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Future of Work

With lockdown measures beginning to ease, new research, shows that nearly 9 in 10 people are feeling productive (89%) and 88% are feeling optimistic about the future.

This is despite over two-thirds (67%) of UK adults experiencing severe anxiety since the start of the pandemic (with 18-35 year-olds experiencing greater anxiety than over 55s (79% vs. 57%). The research from Synctuition, the mindfulness and relaxation app polled 2,002 adults aged 18+ from across the country, with Synctuition offering the app for free worldwide this summer.

Today’s report offers a window into the concerns people are feeling. 3 out of 5 UK adults (59%) are most concerned about their friends and family and more people are more concerned about the economy (45%) than their own personal health (40%). 3 in 10 (30%) cite concern for the Government to be able to get us through this. This is felt more strongly by older respondents (aged 55+) where 39% said this, compared to only 22% of those aged 18-34.

With a responsibility for us all to support those in need, today’s research also paints a poor picture for employers. Only 2 in 5 workers (39%) feel supported by their employer with younger workers struggling more with isolation than their older counterparts. Nearly a third (32%) cited isolation as one of the most stressful parts of working remotely, compared to 14% of those aged 55+. 17% say their employer is more concerned about their bottom line than their employees’ wellbeing, 15% say their employer is making more demands on employees and 11% think their employer has treated their employees poorly.

When it comes to how employers could be doing more to support their employees’ mental well-being at work, over a quarter (27%) want more communication with their teammates and a quarter (25%) would like access to well-being solutions like meditation apps. London and the East Midlands are the most eager for access to well-being solutions with nearly 2 in 5 (both 38%) citing this option.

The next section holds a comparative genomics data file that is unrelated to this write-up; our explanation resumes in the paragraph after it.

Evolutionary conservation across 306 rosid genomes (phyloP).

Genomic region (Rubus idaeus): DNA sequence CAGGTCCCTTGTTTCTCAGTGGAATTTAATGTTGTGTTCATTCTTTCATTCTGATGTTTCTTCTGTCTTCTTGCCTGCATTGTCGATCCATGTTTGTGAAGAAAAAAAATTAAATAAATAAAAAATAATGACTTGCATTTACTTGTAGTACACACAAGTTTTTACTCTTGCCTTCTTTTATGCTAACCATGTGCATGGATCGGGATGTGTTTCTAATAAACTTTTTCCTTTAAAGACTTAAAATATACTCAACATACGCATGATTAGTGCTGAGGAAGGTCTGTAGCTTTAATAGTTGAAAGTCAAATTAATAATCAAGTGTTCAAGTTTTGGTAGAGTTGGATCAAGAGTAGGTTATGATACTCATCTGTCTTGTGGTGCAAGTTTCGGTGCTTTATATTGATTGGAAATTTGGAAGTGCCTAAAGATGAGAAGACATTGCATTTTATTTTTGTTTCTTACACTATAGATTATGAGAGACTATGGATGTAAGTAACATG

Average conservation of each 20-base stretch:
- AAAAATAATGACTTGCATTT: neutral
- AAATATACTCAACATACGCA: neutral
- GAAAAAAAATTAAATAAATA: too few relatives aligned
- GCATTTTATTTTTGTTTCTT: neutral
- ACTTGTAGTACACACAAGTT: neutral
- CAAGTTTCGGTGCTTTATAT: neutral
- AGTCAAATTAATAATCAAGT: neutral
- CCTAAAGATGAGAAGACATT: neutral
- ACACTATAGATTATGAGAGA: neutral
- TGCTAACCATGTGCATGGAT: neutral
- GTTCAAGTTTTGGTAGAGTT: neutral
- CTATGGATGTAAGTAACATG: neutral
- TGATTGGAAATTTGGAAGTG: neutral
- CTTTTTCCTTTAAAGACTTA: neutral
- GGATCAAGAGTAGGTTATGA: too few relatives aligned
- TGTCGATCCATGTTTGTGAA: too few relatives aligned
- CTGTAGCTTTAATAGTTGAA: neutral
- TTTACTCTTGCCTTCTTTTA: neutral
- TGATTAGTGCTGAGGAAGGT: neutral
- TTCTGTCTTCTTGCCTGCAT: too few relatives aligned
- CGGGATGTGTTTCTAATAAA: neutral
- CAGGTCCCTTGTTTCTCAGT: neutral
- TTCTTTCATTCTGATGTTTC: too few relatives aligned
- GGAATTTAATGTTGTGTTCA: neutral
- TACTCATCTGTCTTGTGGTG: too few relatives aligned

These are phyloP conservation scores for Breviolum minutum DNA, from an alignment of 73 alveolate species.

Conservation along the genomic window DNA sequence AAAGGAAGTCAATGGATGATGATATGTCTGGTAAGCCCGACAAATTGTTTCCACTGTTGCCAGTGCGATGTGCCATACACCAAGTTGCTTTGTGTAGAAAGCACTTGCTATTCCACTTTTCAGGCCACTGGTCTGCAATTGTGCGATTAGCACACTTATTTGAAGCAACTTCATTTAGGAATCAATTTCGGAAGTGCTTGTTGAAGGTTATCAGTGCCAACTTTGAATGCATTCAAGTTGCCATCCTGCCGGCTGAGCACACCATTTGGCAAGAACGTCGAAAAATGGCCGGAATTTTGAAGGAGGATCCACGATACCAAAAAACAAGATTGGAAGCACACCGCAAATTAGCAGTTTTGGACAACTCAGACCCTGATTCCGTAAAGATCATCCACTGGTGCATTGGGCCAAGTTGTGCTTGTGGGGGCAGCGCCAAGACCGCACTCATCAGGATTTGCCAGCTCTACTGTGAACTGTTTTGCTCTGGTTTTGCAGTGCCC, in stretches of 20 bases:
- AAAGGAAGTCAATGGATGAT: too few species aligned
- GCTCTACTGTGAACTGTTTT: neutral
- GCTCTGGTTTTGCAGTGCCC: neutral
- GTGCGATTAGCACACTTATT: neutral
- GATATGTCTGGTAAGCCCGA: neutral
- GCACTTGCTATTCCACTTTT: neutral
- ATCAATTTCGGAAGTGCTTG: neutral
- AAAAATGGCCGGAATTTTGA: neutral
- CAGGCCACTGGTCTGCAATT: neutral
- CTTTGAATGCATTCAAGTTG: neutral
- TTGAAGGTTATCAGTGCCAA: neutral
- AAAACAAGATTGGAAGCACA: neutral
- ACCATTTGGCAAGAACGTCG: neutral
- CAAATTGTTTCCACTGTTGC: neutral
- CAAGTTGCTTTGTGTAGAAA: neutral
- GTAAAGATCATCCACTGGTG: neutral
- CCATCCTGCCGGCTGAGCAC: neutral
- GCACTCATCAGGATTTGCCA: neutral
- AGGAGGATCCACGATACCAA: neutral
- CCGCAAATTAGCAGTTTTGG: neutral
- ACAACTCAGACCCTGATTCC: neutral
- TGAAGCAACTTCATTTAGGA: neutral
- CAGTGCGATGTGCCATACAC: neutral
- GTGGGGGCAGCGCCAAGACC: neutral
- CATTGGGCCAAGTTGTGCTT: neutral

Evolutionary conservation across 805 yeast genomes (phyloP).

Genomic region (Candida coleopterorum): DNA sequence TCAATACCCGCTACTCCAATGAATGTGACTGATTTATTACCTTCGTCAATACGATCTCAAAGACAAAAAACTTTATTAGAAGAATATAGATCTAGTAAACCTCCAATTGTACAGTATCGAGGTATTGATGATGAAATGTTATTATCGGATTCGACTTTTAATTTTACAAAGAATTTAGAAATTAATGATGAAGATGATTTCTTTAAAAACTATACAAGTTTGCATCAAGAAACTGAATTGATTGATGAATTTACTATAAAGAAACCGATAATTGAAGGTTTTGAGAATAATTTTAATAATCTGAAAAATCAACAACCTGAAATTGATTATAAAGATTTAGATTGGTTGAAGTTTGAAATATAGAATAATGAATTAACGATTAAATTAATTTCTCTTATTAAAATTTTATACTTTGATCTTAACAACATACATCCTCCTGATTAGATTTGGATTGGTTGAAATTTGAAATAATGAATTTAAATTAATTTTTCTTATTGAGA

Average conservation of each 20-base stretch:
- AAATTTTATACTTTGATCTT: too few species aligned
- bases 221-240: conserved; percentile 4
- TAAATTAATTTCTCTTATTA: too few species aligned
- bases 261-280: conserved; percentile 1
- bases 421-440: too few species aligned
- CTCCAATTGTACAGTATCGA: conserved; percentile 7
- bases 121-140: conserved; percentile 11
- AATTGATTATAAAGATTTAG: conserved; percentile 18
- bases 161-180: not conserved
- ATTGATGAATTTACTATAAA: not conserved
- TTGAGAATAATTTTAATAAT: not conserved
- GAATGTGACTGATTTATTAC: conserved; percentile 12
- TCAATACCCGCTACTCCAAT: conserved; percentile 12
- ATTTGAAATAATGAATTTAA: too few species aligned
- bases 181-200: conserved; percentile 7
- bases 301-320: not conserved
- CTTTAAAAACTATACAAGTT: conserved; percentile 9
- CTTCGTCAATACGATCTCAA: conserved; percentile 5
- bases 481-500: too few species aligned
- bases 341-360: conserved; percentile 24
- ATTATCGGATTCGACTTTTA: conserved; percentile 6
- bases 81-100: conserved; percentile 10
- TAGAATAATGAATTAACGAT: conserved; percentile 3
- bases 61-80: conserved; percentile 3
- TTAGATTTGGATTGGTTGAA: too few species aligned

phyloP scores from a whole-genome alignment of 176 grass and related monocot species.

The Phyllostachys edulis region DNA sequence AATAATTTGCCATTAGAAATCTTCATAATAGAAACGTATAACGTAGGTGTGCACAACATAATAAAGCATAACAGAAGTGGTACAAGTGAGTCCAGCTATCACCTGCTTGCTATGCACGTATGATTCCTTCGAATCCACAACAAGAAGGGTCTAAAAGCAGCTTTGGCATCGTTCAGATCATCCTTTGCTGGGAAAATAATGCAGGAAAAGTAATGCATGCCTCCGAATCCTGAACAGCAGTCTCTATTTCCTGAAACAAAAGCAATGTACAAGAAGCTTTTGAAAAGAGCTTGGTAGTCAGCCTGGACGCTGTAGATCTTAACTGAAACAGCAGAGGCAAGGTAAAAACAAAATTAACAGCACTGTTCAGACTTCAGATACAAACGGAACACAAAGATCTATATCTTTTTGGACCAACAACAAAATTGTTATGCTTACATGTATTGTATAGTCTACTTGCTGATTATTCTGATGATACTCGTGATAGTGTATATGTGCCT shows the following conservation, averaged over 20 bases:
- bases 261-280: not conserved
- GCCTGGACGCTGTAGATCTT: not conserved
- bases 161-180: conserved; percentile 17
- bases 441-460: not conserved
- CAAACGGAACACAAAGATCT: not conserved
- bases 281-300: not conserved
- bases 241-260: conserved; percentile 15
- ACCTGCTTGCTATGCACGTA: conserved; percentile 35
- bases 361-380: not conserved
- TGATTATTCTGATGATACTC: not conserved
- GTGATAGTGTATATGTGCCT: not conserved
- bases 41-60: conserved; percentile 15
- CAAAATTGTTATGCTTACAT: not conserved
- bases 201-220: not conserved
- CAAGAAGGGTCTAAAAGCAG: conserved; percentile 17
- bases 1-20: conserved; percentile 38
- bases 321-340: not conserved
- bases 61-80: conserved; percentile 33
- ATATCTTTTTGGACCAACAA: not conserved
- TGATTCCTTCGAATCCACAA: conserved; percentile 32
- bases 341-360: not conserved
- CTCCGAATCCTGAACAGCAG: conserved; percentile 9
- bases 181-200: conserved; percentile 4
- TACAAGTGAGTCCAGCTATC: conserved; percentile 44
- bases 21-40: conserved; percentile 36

Interestingly demand for wellbeing solutions such as meditation apps outstripped demand for access to financial advice (16%) and this is despite a third (36%) of workers being fearful that they will lose their jobs.

Other important findings from the research include:

  • Significantly more people in London are worried about unemployment due to the pandemic than the rest of the country (45% of people in London are worried about unemployment).
  • Just under a third (31%) are concerned about their mental health or their family’s mental health, with this being a greater concern for women (34%) than for men (29%).
  • People in the East Midlands are most-likely to have experienced anxiety in the whole of the UK (73% in East Midlands vs. 65% in London).
  • Feeling productive (89%) and feeling optimistic about the future (88%) are the two emotions that have been felt the most during the pandemic.
  • According to the research, the most common way people are dealing with anxiety and stress caused by the pandemic is watching television (52%), followed by cooking and eating (35%), and meditation/exercise (32%).

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